1-hour workshop to help job seekers figure out what's getting them tossed from the hiring process
September 23, 2022
Have you interviewed for a job and got caught off guard with the salary question? Do you struggle to identify a reasonable salary range that you feel comfortable with? If so, we're here to show you the right way to conduct salary research!
These days, the hiring manager or recruiter will most likely ask about your salary expectations in the first or early round of the interview process. If you aren’t ready for this conversation, it can make you look unprepared, diffident, or worse….costing you the entire job opportunity.
So, let's show you how to avoid that and talk about your desired salary with confidence!
In this training, you’ll learn how to:
- Figure out the correct sites to explore while doing salary research
- Identify the tools you need to figure out your market value
- Choose a salary range that you feel comfortable with
Join our CEO, J.T. O'Donnell, and Director of Training Development & Coaching, Christina Burgio, for this live event on Wednesday, September 28th at 12 pm ET.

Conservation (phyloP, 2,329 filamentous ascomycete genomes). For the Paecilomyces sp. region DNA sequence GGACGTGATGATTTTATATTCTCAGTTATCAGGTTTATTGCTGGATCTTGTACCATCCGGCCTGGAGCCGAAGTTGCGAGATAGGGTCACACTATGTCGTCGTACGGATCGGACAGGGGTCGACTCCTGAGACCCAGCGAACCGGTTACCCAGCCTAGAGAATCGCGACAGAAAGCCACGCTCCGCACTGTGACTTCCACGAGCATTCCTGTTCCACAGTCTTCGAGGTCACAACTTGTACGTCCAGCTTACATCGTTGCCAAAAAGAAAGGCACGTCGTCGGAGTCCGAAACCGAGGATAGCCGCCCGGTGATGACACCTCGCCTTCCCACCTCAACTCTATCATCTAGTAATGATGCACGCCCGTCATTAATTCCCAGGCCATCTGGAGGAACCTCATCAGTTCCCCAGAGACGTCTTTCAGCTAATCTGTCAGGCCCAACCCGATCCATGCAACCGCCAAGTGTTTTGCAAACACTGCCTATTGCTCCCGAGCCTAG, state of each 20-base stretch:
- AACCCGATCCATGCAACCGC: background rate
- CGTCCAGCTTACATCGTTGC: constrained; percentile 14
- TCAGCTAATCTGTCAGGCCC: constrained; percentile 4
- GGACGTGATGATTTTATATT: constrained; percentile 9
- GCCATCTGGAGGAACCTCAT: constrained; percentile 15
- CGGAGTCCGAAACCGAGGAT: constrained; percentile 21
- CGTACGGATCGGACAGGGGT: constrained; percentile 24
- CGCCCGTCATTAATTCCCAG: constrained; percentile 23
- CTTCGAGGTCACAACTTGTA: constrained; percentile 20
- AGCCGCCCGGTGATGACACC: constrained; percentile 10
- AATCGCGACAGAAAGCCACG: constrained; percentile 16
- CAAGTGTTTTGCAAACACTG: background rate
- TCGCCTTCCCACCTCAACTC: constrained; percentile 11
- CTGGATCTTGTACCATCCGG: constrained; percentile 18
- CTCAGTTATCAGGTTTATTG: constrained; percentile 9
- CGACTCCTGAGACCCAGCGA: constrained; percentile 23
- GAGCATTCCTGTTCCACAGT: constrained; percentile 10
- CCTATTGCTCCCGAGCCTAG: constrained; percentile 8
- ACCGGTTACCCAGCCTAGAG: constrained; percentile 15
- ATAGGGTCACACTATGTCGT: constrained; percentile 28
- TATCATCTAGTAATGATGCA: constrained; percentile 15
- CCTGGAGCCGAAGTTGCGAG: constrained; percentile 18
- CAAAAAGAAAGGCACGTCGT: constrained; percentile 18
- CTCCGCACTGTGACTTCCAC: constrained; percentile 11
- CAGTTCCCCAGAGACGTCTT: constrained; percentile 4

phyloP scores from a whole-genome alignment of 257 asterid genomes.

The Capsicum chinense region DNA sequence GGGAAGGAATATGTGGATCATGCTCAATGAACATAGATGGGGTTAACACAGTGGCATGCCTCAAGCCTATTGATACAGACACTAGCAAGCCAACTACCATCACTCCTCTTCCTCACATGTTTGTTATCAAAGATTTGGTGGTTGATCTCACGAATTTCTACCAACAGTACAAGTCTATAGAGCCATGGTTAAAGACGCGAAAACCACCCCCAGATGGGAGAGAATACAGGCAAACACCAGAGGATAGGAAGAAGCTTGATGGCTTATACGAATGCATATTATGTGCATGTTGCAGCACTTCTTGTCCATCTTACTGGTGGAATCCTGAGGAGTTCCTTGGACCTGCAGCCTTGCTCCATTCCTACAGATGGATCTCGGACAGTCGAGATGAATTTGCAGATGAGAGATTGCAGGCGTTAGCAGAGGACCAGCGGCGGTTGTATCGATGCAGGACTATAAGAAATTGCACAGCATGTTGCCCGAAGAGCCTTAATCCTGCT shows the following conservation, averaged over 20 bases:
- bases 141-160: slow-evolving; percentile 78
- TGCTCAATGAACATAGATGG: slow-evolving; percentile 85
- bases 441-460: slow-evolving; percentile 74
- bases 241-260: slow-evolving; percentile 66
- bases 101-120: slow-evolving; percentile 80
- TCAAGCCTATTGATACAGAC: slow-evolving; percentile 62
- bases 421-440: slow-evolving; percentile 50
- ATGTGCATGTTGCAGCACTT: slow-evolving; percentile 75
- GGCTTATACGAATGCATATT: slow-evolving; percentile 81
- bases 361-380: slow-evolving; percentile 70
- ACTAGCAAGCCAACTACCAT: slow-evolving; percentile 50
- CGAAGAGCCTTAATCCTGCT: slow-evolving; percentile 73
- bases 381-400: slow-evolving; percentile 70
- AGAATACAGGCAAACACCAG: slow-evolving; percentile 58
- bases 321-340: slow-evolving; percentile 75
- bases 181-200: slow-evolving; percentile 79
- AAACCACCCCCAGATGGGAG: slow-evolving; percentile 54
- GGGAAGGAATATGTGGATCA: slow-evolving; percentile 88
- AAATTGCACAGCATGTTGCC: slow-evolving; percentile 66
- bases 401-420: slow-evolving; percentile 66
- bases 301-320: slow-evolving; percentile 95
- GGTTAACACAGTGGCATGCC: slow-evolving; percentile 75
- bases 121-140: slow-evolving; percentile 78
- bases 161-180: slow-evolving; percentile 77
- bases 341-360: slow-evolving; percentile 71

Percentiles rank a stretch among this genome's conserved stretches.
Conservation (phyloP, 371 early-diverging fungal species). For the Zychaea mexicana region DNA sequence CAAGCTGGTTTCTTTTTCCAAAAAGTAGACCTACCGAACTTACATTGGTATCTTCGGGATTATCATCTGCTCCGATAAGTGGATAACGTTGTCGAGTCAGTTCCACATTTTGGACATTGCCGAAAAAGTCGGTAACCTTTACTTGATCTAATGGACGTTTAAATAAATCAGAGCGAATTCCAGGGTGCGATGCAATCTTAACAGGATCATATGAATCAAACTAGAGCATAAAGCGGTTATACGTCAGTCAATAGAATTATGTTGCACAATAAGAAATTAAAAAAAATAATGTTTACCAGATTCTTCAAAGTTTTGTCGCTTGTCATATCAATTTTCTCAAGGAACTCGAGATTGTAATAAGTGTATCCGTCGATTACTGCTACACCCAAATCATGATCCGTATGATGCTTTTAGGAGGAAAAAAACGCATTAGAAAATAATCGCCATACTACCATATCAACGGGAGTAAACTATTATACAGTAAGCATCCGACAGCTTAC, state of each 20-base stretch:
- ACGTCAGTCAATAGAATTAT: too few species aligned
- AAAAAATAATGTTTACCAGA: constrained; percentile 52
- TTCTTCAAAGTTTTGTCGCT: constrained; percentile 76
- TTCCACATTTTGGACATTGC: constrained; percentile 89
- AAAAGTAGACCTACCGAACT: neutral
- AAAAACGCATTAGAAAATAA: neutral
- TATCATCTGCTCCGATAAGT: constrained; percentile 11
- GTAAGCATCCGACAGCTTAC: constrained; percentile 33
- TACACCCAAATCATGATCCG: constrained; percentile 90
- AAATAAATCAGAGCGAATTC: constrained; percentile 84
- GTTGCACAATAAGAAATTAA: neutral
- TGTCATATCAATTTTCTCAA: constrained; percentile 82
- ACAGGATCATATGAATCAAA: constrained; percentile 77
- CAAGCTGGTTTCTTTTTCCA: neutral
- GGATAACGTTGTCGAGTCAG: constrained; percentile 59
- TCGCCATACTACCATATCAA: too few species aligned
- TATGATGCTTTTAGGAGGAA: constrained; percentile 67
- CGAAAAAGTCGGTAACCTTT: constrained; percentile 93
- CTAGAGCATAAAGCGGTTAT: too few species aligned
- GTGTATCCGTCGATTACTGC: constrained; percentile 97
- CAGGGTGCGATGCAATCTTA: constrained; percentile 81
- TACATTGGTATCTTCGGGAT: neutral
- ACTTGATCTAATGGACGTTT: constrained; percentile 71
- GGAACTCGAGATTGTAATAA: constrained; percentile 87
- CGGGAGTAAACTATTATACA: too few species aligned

CAN'T ATTEND LIVE? That's okay. You'll have access to the recording and the workbook after the session!
Read moreShow less
I hear a lot of myths about working for staffing or temp agencies. And it's funny because I used to believe them before I got invited to my first job interview with a temp agency. When I went on the interview, all the myths were busted and I fell in love with it.
The rest is history. Now I'm a fan of working with staffing and temp agencies, and so I want to walk you through those myths and make sure that I can bust them because you're missing out on some key opportunities, my friend.
Myth #1: Staffing Agencies Only Hire For Entry-Level Positions
@j.t.odonnell 4 myths about working for staffing agencies #sponsoredad#mythbuster#myth#staffing#tempagency#tempworker#jobsite#jobtips#jobsearchtips#jobsearchhelp#expressjobs#expresspros#expressprosapp#jobsearch#jobtok#jobs#expressjobsapp#jobseeker#Edutok#learnontiktok♬ original sound - J.T. O'Donnell
The first myth about working for staffing or temp agencies is that they only hire for entry-level positions. That is simply not true. Companies come to staffing agencies and need all types of hires to cover maternity leaves or medical absences. They're starting new projects, so do not assume that only entry-level jobs are available.